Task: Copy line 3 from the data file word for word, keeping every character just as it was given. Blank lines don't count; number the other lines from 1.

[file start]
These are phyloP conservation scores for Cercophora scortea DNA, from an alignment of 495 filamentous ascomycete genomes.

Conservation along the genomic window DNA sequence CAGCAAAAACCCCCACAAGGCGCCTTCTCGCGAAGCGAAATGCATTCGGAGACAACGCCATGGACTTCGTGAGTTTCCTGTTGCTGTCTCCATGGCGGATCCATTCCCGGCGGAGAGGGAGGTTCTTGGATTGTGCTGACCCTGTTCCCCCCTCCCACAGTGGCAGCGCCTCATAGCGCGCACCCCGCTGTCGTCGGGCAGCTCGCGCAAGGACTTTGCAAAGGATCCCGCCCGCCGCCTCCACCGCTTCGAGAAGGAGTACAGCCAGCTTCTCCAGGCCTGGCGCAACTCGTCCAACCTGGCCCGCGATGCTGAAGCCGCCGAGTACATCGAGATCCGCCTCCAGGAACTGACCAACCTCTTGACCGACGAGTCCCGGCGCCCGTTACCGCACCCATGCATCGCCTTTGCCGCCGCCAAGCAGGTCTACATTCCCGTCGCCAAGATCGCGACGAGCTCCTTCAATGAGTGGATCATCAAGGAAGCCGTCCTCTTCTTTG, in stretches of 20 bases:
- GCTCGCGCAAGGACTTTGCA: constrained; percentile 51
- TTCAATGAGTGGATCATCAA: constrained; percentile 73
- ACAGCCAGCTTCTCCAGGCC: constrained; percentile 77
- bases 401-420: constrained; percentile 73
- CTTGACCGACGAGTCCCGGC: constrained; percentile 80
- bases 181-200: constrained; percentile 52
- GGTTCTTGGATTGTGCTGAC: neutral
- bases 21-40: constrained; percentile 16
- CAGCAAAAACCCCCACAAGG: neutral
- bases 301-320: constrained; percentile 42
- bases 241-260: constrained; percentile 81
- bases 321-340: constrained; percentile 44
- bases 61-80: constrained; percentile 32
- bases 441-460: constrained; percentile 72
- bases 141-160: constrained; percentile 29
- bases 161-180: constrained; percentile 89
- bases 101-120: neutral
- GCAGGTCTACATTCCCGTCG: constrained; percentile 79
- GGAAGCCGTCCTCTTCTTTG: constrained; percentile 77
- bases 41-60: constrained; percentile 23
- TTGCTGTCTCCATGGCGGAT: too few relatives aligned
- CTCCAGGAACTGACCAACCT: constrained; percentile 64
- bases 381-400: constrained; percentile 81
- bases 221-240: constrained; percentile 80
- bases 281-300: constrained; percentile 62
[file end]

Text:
- GCTCGCGCAAGGACTTTGCA: constrained; percentile 51